Pad Thai is probably the best-known Thai dish, and its fame is well deserved, thanks to the tangy, subtle flavour that makes this dish so unique.
Funnily enough, although regarded nowadays as the Thai national dish, originally it is not from Thailand, but it was introduced in Thailand in the 1940’s (from Southern China or Vietnam, I’ve heard different versions).
Pad Thai owes its characteristic and absolutely delicious flavour to a sauce that the Thais made mixing Tamarind (or lime juice), sugar and fish sauce (although I’ve seen recipe that use soy sauce instead).
This combination brings four tastes (acidic from the tamarind or lime, sweet from the sugar, salty and Umami from the fish sauce) to the dish. I will be giving quantities but they are just guidelines: it will be your task to get the proportions right in order to ensure the correct balance that, in turn, will result in an extremely pleasant flavour for you and your guests.
Another important thing to consider is the texture of the noodles. First, for this dish you should be using flat rice noodles, and then cook it in the right way to assure that the right texture is achieved. The tricky thing about Pad Thai is that the noodles should be chewy but not too much and making them too soft will spoil the dish, whilst keeping them too hard will make it inedible.
Obviously this comes down to the way the noodles are cooked -or, better, not cooked.
Purists suggest that, rather than being boiled, the noodles should be soaked in cold water until they’re soft enough to wind easily around your finger.
After that, they should be cooked quickly in the pan with the other ingredients adding the sauce little by little; at the end the dish should look quite dry.
A quick note before describing the process: I have come across loads of different versions of Pad Thai, each ones using different ingredients. I have used here only the ones that are, in my opinion, the common denominator, but other things can be added (chilli, even if I don’t think this dish should be hot, ginger, but it might be overpowering, dried shrimp or shrimp paste, sweet chilli paste etc). Eggs do not appear on every single recipe you will find online but, for what I’ve seen, in Thailand they tend to use it , so I’ve added them Note: The Thais prefer duck egg, so use them if you can find them.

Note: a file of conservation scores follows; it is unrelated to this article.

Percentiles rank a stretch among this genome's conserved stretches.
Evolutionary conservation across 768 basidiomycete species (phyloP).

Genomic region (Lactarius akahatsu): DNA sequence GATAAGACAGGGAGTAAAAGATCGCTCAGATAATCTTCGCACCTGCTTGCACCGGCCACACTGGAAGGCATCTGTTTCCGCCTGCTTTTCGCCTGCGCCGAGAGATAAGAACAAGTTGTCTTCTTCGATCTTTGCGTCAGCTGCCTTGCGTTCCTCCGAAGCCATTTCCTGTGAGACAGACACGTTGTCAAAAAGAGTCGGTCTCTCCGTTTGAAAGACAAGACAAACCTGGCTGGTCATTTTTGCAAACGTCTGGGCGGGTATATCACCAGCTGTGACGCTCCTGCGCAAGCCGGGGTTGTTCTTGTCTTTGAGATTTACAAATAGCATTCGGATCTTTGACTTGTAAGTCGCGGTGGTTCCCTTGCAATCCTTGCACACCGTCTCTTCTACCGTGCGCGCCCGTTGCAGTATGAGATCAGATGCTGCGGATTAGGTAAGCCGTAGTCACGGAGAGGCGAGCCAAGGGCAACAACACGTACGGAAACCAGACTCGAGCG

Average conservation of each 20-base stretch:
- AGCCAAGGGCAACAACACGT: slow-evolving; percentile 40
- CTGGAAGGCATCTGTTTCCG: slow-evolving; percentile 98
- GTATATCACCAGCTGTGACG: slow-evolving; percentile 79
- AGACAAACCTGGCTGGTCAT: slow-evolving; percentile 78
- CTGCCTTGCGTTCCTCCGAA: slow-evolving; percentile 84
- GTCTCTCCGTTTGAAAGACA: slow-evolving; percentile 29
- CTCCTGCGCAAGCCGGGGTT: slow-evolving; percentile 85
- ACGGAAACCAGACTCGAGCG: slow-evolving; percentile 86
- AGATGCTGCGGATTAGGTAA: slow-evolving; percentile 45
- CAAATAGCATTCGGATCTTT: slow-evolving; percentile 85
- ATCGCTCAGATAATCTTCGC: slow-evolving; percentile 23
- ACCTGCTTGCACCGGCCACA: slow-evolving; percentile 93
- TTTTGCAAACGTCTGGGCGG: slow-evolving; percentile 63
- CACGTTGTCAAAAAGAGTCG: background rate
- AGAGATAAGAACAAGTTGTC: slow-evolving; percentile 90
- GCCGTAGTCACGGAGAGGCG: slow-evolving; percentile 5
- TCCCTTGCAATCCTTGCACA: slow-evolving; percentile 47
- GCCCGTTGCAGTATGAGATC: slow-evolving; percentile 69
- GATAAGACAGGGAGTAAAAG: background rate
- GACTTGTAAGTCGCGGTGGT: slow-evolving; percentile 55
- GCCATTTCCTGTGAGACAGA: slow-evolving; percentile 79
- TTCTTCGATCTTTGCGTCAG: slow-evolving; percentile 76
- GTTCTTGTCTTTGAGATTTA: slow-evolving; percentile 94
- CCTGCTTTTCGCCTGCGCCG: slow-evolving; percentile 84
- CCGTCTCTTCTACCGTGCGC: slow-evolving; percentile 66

Also, many recipes suggest adding tofu, but since I am already using prawns and eggs, I think it is enough protein, so I have omitted it.
Lastly, normally the dish is finished with some coriander but unfortunately it is a flavour I dislike, so I have used flat leaf parsley instead.
200 g flat rice noodles (Sen Lek)
1 clove garlic, minced
1 Tbsp.shallot, finely sliced
10 prawn tailes, deveined
200 g bean sprouts
1 duck egg, lightly beaten
Peanuts, roughly chopped
2 tbsp peanuts, roughly chopped
A handful of coriander, roughly chopped
100 mlTamarind water or 2 tbsp. lime juice
1 tbsp/ Palm Sugar
2 tbsp. Nam Pla (Thai fish sauce)
150 ml water
- First, make the sauce: for the tamarind water, mix the tamarind paste with water (the rate will depend on the paste you are using; the one I normally buy requires 100ml water for 2 tsp. paste), then add the fish sauce and palm sugar and stir until dissolved; After this, add 100 ml water
- On medium heat, shallow fry the shallot, and, when soft add the garliccook for 1 minute (making sure it doesn’t burn!), then add the prawn tails; when they start cjhanging color (from greyish to red), add some sauce, turn the heat on, drain the noodles and add them to the pan
- Keep adding the sauce little by little, stirring the noodles
- When the noodles start softening up and look translucent, add half of the chopped peanuts and the bean sprouts:
- Keep stir-frying for a minute, adding liquid if it gets too dry, then push the noodles to one side, add a scant tbsp oil and crack the eggs on to it. When the eggs have set, cut into small chunks with a wooden spoon or spatula and stir in with the noodles
- To serve, decorate with lime slices, chopped coriander and sprinkle with the remaining peanuts